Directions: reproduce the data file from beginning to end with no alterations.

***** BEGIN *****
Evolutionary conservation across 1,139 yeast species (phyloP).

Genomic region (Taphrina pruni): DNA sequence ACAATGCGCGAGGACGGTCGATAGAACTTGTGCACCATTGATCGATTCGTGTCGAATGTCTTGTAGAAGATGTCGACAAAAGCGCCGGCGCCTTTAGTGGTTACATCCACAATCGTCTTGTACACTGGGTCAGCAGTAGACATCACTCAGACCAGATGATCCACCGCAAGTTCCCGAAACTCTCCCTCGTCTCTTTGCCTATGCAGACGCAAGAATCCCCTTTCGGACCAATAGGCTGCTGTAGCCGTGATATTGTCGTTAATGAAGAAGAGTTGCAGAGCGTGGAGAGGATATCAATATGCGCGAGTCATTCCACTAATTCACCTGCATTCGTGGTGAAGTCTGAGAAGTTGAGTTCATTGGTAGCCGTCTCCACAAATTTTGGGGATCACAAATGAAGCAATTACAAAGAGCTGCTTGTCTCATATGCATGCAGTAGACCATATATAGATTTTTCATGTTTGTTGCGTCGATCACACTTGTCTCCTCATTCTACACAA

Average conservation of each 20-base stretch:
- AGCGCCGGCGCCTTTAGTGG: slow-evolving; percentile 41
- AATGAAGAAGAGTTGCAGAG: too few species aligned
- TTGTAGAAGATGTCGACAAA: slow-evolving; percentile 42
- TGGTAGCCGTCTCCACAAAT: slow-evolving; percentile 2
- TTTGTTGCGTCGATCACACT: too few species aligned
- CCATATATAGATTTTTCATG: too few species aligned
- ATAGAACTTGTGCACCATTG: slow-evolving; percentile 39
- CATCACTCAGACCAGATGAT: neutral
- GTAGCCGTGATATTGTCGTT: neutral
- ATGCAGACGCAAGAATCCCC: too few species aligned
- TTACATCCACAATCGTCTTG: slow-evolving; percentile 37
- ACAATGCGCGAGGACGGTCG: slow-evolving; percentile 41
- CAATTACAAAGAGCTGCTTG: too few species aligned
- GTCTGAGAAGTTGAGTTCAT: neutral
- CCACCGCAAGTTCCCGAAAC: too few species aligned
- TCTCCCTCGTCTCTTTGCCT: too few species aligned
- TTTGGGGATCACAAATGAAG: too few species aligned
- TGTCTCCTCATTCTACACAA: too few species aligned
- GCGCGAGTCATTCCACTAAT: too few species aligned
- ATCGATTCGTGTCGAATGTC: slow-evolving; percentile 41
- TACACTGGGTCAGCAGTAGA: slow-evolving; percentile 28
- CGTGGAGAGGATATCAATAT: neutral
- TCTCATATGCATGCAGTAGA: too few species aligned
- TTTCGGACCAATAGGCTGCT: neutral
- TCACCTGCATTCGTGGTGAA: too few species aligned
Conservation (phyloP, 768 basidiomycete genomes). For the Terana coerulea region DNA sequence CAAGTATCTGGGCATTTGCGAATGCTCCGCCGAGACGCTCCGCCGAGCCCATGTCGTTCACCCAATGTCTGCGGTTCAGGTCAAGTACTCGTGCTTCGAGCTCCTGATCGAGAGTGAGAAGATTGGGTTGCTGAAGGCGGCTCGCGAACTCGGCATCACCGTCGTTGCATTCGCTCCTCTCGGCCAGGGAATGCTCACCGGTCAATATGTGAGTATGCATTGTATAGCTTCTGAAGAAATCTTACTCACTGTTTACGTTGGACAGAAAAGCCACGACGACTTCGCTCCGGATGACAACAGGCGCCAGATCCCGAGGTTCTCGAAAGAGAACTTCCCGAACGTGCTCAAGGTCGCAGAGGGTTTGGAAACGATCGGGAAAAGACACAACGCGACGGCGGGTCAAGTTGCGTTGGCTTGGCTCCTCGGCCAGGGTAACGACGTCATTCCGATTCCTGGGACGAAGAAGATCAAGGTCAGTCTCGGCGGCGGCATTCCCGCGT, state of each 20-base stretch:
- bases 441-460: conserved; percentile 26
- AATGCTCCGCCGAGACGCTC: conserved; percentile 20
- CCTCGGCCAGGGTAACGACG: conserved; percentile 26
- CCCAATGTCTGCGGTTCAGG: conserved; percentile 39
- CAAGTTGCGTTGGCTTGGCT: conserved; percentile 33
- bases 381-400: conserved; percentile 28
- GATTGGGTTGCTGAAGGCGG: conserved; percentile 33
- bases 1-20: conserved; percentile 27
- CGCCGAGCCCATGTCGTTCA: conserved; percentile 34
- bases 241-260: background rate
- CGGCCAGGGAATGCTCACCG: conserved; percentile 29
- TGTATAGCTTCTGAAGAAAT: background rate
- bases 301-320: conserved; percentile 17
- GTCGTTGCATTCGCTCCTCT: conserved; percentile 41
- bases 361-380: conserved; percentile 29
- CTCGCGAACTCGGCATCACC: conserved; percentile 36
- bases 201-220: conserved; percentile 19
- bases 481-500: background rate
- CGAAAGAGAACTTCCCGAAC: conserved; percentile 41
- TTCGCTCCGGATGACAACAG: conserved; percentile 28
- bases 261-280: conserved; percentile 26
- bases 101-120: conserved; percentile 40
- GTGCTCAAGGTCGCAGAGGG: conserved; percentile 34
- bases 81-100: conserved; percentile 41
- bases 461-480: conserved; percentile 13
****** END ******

Evolutionary conservation across 1,139 yeast species (phyloP).

Genomic region (Taphrina pruni): DNA sequence ACAATGCGCGAGGACGGTCGATAGAACTTGTGCACCATTGATCGATTCGTGTCGAATGTCTTGTAGAAGATGTCGACAAAAGCGCCGGCGCCTTTAGTGGTTACATCCACAATCGTCTTGTACACTGGGTCAGCAGTAGACATCACTCAGACCAGATGATCCACCGCAAGTTCCCGAAACTCTCCCTCGTCTCTTTGCCTATGCAGACGCAAGAATCCCCTTTCGGACCAATAGGCTGCTGTAGCCGTGATATTGTCGTTAATGAAGAAGAGTTGCAGAGCGTGGAGAGGATATCAATATGCGCGAGTCATTCCACTAATTCACCTGCATTCGTGGTGAAGTCTGAGAAGTTGAGTTCATTGGTAGCCGTCTCCACAAATTTTGGGGATCACAAATGAAGCAATTACAAAGAGCTGCTTGTCTCATATGCATGCAGTAGACCATATATAGATTTTTCATGTTTGTTGCGTCGATCACACTTGTCTCCTCATTCTACACAA

Average conservation of each 20-base stretch:
- AGCGCCGGCGCCTTTAGTGG: slow-evolving; percentile 41
- AATGAAGAAGAGTTGCAGAG: too few species aligned
- TTGTAGAAGATGTCGACAAA: slow-evolving; percentile 42
- TGGTAGCCGTCTCCACAAAT: slow-evolving; percentile 2
- TTTGTTGCGTCGATCACACT: too few species aligned
- CCATATATAGATTTTTCATG: too few species aligned
- ATAGAACTTGTGCACCATTG: slow-evolving; percentile 39
- CATCACTCAGACCAGATGAT: neutral
- GTAGCCGTGATATTGTCGTT: neutral
- ATGCAGACGCAAGAATCCCC: too few species aligned
- TTACATCCACAATCGTCTTG: slow-evolving; percentile 37
- ACAATGCGCGAGGACGGTCG: slow-evolving; percentile 41
- CAATTACAAAGAGCTGCTTG: too few species aligned
- GTCTGAGAAGTTGAGTTCAT: neutral
- CCACCGCAAGTTCCCGAAAC: too few species aligned
- TCTCCCTCGTCTCTTTGCCT: too few species aligned
- TTTGGGGATCACAAATGAAG: too few species aligned
- TGTCTCCTCATTCTACACAA: too few species aligned
- GCGCGAGTCATTCCACTAAT: too few species aligned
- ATCGATTCGTGTCGAATGTC: slow-evolving; percentile 41
- TACACTGGGTCAGCAGTAGA: slow-evolving; percentile 28
- CGTGGAGAGGATATCAATAT: neutral
- TCTCATATGCATGCAGTAGA: too few species aligned
- TTTCGGACCAATAGGCTGCT: neutral
- TCACCTGCATTCGTGGTGAA: too few species aligned
Conservation (phyloP, 768 basidiomycete genomes). For the Terana coerulea region DNA sequence CAAGTATCTGGGCATTTGCGAATGCTCCGCCGAGACGCTCCGCCGAGCCCATGTCGTTCACCCAATGTCTGCGGTTCAGGTCAAGTACTCGTGCTTCGAGCTCCTGATCGAGAGTGAGAAGATTGGGTTGCTGAAGGCGGCTCGCGAACTCGGCATCACCGTCGTTGCATTCGCTCCTCTCGGCCAGGGAATGCTCACCGGTCAATATGTGAGTATGCATTGTATAGCTTCTGAAGAAATCTTACTCACTGTTTACGTTGGACAGAAAAGCCACGACGACTTCGCTCCGGATGACAACAGGCGCCAGATCCCGAGGTTCTCGAAAGAGAACTTCCCGAACGTGCTCAAGGTCGCAGAGGGTTTGGAAACGATCGGGAAAAGACACAACGCGACGGCGGGTCAAGTTGCGTTGGCTTGGCTCCTCGGCCAGGGTAACGACGTCATTCCGATTCCTGGGACGAAGAAGATCAAGGTCAGTCTCGGCGGCGGCATTCCCGCGT, state of each 20-base stretch:
- bases 441-460: conserved; percentile 26
- AATGCTCCGCCGAGACGCTC: conserved; percentile 20
- CCTCGGCCAGGGTAACGACG: conserved; percentile 26
- CCCAATGTCTGCGGTTCAGG: conserved; percentile 39
- CAAGTTGCGTTGGCTTGGCT: conserved; percentile 33
- bases 381-400: conserved; percentile 28
- GATTGGGTTGCTGAAGGCGG: conserved; percentile 33
- bases 1-20: conserved; percentile 27
- CGCCGAGCCCATGTCGTTCA: conserved; percentile 34
- bases 241-260: background rate
- CGGCCAGGGAATGCTCACCG: conserved; percentile 29
- TGTATAGCTTCTGAAGAAAT: background rate
- bases 301-320: conserved; percentile 17
- GTCGTTGCATTCGCTCCTCT: conserved; percentile 41
- bases 361-380: conserved; percentile 29
- CTCGCGAACTCGGCATCACC: conserved; percentile 36
- bases 201-220: conserved; percentile 19
- bases 481-500: background rate
- CGAAAGAGAACTTCCCGAAC: conserved; percentile 41
- TTCGCTCCGGATGACAACAG: conserved; percentile 28
- bases 261-280: conserved; percentile 26
- bases 101-120: conserved; percentile 40
- GTGCTCAAGGTCGCAGAGGG: conserved; percentile 34
- bases 81-100: conserved; percentile 41
- bases 461-480: conserved; percentile 13